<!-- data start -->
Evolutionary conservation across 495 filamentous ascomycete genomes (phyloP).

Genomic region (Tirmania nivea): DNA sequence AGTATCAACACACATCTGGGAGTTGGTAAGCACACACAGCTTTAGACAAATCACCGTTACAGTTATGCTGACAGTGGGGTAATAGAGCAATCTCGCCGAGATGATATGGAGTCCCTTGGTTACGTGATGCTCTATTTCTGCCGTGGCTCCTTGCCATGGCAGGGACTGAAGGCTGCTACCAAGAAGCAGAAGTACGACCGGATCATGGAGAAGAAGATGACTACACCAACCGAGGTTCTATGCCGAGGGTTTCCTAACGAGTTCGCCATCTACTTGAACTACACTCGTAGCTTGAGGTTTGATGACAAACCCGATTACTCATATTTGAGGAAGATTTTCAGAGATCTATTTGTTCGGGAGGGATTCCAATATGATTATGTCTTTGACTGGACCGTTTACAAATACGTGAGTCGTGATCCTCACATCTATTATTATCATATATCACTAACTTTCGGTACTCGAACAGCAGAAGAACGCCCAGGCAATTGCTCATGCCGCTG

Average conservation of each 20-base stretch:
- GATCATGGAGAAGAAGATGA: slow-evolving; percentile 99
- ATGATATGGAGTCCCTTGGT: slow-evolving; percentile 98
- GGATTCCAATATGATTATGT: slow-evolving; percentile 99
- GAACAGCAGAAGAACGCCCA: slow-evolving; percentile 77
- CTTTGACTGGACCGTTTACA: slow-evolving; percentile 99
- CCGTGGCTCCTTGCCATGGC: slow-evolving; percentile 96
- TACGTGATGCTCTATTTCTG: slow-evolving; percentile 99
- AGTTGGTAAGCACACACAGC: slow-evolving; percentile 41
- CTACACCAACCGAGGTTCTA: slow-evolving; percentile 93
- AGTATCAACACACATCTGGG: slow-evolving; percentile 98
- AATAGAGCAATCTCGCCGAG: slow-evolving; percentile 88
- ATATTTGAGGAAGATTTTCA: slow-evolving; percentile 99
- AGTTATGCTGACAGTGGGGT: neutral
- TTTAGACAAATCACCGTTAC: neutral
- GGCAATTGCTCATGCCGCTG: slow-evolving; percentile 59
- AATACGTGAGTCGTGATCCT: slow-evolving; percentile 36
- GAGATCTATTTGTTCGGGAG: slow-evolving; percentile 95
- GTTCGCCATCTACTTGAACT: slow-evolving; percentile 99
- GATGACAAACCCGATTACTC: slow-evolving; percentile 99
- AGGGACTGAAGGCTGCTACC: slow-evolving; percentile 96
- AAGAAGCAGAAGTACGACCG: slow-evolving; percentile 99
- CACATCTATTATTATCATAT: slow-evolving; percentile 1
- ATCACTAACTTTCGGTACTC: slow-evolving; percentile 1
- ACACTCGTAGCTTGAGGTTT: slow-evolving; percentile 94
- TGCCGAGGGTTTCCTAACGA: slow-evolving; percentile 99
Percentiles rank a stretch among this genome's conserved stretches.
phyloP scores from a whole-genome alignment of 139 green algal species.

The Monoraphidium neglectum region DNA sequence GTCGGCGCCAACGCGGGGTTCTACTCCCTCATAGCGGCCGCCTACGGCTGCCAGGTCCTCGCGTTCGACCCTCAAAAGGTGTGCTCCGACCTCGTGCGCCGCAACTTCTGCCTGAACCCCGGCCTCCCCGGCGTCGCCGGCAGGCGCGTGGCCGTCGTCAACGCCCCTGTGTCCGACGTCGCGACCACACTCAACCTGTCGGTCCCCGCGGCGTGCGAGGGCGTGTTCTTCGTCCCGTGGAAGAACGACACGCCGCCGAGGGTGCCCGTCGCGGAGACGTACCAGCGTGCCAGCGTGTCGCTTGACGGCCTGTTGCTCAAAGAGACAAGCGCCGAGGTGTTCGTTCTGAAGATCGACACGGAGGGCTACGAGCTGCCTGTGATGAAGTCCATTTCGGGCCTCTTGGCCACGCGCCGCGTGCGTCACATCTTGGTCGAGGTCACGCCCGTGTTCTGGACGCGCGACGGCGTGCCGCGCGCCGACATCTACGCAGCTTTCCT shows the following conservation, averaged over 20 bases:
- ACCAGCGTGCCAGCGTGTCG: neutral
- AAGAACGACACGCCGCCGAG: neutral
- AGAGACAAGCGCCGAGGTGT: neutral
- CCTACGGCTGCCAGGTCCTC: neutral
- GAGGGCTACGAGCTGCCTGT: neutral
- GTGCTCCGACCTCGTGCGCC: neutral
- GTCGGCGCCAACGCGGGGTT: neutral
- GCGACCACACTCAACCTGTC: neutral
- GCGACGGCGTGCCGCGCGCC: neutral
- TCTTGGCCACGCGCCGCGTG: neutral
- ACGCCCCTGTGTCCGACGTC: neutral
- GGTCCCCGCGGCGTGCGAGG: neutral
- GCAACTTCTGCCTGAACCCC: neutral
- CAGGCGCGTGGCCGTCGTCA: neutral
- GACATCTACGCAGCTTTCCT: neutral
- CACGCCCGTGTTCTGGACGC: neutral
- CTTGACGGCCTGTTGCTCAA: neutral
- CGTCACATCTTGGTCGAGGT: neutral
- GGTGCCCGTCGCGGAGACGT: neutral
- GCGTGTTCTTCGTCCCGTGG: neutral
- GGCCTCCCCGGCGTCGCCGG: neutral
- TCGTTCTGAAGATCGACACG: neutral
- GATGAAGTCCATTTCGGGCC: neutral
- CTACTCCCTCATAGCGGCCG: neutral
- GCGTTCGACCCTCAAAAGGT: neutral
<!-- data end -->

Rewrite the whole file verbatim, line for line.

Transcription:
Evolutionary conservation across 495 filamentous ascomycete genomes (phyloP).

Genomic region (Tirmania nivea): DNA sequence AGTATCAACACACATCTGGGAGTTGGTAAGCACACACAGCTTTAGACAAATCACCGTTACAGTTATGCTGACAGTGGGGTAATAGAGCAATCTCGCCGAGATGATATGGAGTCCCTTGGTTACGTGATGCTCTATTTCTGCCGTGGCTCCTTGCCATGGCAGGGACTGAAGGCTGCTACCAAGAAGCAGAAGTACGACCGGATCATGGAGAAGAAGATGACTACACCAACCGAGGTTCTATGCCGAGGGTTTCCTAACGAGTTCGCCATCTACTTGAACTACACTCGTAGCTTGAGGTTTGATGACAAACCCGATTACTCATATTTGAGGAAGATTTTCAGAGATCTATTTGTTCGGGAGGGATTCCAATATGATTATGTCTTTGACTGGACCGTTTACAAATACGTGAGTCGTGATCCTCACATCTATTATTATCATATATCACTAACTTTCGGTACTCGAACAGCAGAAGAACGCCCAGGCAATTGCTCATGCCGCTG

Average conservation of each 20-base stretch:
- GATCATGGAGAAGAAGATGA: slow-evolving; percentile 99
- ATGATATGGAGTCCCTTGGT: slow-evolving; percentile 98
- GGATTCCAATATGATTATGT: slow-evolving; percentile 99
- GAACAGCAGAAGAACGCCCA: slow-evolving; percentile 77
- CTTTGACTGGACCGTTTACA: slow-evolving; percentile 99
- CCGTGGCTCCTTGCCATGGC: slow-evolving; percentile 96
- TACGTGATGCTCTATTTCTG: slow-evolving; percentile 99
- AGTTGGTAAGCACACACAGC: slow-evolving; percentile 41
- CTACACCAACCGAGGTTCTA: slow-evolving; percentile 93
- AGTATCAACACACATCTGGG: slow-evolving; percentile 98
- AATAGAGCAATCTCGCCGAG: slow-evolving; percentile 88
- ATATTTGAGGAAGATTTTCA: slow-evolving; percentile 99
- AGTTATGCTGACAGTGGGGT: neutral
- TTTAGACAAATCACCGTTAC: neutral
- GGCAATTGCTCATGCCGCTG: slow-evolving; percentile 59
- AATACGTGAGTCGTGATCCT: slow-evolving; percentile 36
- GAGATCTATTTGTTCGGGAG: slow-evolving; percentile 95
- GTTCGCCATCTACTTGAACT: slow-evolving; percentile 99
- GATGACAAACCCGATTACTC: slow-evolving; percentile 99
- AGGGACTGAAGGCTGCTACC: slow-evolving; percentile 96
- AAGAAGCAGAAGTACGACCG: slow-evolving; percentile 99
- CACATCTATTATTATCATAT: slow-evolving; percentile 1
- ATCACTAACTTTCGGTACTC: slow-evolving; percentile 1
- ACACTCGTAGCTTGAGGTTT: slow-evolving; percentile 94
- TGCCGAGGGTTTCCTAACGA: slow-evolving; percentile 99
Percentiles rank a stretch among this genome's conserved stretches.
phyloP scores from a whole-genome alignment of 139 green algal species.

The Monoraphidium neglectum region DNA sequence GTCGGCGCCAACGCGGGGTTCTACTCCCTCATAGCGGCCGCCTACGGCTGCCAGGTCCTCGCGTTCGACCCTCAAAAGGTGTGCTCCGACCTCGTGCGCCGCAACTTCTGCCTGAACCCCGGCCTCCCCGGCGTCGCCGGCAGGCGCGTGGCCGTCGTCAACGCCCCTGTGTCCGACGTCGCGACCACACTCAACCTGTCGGTCCCCGCGGCGTGCGAGGGCGTGTTCTTCGTCCCGTGGAAGAACGACACGCCGCCGAGGGTGCCCGTCGCGGAGACGTACCAGCGTGCCAGCGTGTCGCTTGACGGCCTGTTGCTCAAAGAGACAAGCGCCGAGGTGTTCGTTCTGAAGATCGACACGGAGGGCTACGAGCTGCCTGTGATGAAGTCCATTTCGGGCCTCTTGGCCACGCGCCGCGTGCGTCACATCTTGGTCGAGGTCACGCCCGTGTTCTGGACGCGCGACGGCGTGCCGCGCGCCGACATCTACGCAGCTTTCCT shows the following conservation, averaged over 20 bases:
- ACCAGCGTGCCAGCGTGTCG: neutral
- AAGAACGACACGCCGCCGAG: neutral
- AGAGACAAGCGCCGAGGTGT: neutral
- CCTACGGCTGCCAGGTCCTC: neutral
- GAGGGCTACGAGCTGCCTGT: neutral
- GTGCTCCGACCTCGTGCGCC: neutral
- GTCGGCGCCAACGCGGGGTT: neutral
- GCGACCACACTCAACCTGTC: neutral
- GCGACGGCGTGCCGCGCGCC: neutral
- TCTTGGCCACGCGCCGCGTG: neutral
- ACGCCCCTGTGTCCGACGTC: neutral
- GGTCCCCGCGGCGTGCGAGG: neutral
- GCAACTTCTGCCTGAACCCC: neutral
- CAGGCGCGTGGCCGTCGTCA: neutral
- GACATCTACGCAGCTTTCCT: neutral
- CACGCCCGTGTTCTGGACGC: neutral
- CTTGACGGCCTGTTGCTCAA: neutral
- CGTCACATCTTGGTCGAGGT: neutral
- GGTGCCCGTCGCGGAGACGT: neutral
- GCGTGTTCTTCGTCCCGTGG: neutral
- GGCCTCCCCGGCGTCGCCGG: neutral
- TCGTTCTGAAGATCGACACG: neutral
- GATGAAGTCCATTTCGGGCC: neutral
- CTACTCCCTCATAGCGGCCG: neutral
- GCGTTCGACCCTCAAAAGGT: neutral